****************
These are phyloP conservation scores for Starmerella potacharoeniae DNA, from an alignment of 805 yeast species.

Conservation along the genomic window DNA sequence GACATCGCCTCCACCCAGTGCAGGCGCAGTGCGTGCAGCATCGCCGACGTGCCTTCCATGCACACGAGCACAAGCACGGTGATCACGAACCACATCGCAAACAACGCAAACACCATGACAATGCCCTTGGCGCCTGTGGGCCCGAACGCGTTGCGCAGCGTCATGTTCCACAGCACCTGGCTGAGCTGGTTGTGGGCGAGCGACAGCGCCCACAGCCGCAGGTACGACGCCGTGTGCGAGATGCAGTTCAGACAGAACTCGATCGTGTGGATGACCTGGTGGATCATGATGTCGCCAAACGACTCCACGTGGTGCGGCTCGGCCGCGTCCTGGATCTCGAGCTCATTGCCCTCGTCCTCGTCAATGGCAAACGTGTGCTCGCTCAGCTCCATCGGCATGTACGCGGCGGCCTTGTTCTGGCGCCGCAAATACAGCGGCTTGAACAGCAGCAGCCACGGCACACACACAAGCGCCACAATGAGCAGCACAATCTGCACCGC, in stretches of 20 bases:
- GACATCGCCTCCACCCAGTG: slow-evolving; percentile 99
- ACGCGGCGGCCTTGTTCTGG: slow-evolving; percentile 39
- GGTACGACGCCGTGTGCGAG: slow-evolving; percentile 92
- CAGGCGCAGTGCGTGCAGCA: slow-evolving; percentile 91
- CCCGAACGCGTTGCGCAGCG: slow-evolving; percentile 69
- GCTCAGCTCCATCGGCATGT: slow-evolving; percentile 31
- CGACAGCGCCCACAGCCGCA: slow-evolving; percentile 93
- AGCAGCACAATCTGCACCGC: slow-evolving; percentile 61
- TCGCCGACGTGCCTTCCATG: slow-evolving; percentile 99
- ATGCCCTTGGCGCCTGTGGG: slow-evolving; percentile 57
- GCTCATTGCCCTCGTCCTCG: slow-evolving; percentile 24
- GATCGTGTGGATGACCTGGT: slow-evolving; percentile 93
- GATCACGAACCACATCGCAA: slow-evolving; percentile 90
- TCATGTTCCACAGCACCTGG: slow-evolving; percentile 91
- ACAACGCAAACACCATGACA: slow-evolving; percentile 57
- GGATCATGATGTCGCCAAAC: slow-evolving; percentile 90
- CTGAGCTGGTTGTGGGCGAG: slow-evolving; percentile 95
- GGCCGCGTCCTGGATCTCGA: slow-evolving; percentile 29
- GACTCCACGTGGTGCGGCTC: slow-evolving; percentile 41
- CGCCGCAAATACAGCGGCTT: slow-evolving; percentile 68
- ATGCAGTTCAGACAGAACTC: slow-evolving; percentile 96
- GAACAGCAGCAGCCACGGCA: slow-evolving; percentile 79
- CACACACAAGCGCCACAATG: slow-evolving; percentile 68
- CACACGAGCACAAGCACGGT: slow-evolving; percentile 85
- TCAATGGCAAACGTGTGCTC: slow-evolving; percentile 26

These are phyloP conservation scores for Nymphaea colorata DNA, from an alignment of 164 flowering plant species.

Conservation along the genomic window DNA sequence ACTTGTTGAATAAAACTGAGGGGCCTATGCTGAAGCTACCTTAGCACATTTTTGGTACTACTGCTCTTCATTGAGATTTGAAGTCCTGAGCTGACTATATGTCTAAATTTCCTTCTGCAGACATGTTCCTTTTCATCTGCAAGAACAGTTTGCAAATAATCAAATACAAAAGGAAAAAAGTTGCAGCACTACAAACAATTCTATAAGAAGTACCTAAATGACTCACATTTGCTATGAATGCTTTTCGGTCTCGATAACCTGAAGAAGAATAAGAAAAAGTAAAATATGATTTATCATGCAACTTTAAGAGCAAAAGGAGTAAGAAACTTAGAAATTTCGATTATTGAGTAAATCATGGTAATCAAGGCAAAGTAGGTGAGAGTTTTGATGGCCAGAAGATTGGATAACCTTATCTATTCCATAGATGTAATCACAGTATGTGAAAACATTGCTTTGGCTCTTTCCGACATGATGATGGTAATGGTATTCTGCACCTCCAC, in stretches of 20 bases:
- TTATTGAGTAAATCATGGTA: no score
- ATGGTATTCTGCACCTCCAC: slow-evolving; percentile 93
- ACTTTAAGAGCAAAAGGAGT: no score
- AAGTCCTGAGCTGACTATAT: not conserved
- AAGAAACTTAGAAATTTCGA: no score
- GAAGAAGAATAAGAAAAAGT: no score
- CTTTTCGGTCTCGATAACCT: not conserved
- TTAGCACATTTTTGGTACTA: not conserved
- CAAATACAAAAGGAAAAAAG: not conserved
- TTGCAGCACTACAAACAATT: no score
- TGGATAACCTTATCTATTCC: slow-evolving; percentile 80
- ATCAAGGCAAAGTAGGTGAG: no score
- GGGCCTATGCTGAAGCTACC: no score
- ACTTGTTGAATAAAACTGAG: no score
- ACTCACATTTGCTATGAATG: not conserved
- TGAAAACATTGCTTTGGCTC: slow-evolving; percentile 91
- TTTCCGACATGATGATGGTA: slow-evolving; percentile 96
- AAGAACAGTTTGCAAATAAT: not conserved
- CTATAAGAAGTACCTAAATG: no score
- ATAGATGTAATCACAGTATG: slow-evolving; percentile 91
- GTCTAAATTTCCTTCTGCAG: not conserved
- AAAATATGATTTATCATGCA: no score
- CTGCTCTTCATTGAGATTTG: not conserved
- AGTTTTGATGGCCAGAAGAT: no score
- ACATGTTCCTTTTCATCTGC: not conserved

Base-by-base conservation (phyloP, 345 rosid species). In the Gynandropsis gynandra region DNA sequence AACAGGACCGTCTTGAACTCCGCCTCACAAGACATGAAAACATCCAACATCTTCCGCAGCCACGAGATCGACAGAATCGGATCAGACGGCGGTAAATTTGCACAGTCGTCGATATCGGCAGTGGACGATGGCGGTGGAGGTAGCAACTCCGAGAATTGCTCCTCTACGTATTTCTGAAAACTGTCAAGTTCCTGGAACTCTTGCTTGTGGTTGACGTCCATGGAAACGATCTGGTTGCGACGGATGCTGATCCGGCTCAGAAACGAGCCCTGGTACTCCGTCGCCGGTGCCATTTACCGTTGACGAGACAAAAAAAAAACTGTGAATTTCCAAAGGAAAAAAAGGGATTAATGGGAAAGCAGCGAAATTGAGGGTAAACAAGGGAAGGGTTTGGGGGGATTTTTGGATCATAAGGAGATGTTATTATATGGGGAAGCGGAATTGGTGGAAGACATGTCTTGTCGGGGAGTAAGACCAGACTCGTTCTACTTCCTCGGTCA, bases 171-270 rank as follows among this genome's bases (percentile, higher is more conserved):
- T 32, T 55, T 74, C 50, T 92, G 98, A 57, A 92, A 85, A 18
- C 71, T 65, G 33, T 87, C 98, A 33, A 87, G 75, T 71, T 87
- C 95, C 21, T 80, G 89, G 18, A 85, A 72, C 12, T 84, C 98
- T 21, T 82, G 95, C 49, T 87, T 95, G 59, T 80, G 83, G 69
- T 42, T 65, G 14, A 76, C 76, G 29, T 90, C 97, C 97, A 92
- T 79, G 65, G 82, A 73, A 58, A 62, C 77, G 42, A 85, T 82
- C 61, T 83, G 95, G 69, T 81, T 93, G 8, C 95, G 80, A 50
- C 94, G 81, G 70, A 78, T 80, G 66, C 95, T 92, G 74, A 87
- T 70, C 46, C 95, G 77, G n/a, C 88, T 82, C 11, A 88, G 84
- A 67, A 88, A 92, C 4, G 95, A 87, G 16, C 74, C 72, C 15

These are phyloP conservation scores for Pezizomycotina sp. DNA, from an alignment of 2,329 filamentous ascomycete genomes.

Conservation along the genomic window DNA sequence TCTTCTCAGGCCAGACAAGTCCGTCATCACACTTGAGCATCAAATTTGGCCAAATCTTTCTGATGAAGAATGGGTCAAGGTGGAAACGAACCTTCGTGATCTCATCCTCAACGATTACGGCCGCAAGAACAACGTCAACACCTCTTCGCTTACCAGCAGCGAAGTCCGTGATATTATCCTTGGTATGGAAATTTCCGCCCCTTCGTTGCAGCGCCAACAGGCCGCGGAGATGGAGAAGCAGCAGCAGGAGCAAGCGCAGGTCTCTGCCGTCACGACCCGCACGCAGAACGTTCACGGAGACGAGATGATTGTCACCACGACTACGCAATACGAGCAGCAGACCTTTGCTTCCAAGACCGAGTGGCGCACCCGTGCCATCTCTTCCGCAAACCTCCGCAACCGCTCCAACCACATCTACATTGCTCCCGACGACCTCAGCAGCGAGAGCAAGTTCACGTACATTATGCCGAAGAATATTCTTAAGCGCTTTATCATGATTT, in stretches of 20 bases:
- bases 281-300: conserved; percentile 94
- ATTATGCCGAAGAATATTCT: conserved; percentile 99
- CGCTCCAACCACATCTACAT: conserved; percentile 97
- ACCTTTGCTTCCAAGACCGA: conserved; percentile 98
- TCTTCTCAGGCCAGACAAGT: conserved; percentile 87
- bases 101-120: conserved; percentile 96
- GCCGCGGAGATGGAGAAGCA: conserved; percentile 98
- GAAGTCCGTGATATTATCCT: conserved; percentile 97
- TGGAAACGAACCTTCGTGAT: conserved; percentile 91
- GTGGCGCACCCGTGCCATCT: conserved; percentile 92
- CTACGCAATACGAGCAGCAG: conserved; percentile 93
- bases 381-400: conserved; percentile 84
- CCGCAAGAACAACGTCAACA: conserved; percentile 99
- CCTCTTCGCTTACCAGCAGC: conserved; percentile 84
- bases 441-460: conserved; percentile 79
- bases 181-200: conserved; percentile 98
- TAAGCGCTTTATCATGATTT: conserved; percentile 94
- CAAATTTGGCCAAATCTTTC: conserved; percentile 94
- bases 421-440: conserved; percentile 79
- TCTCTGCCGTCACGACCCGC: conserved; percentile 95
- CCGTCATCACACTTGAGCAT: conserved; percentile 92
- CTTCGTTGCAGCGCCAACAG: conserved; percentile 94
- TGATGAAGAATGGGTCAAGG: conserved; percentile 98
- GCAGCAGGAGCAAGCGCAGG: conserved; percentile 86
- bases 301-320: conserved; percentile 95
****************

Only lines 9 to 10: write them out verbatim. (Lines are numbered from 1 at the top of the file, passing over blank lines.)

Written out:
- CGACAGCGCCCACAGCCGCA: slow-evolving; percentile 93
- AGCAGCACAATCTGCACCGC: slow-evolving; percentile 61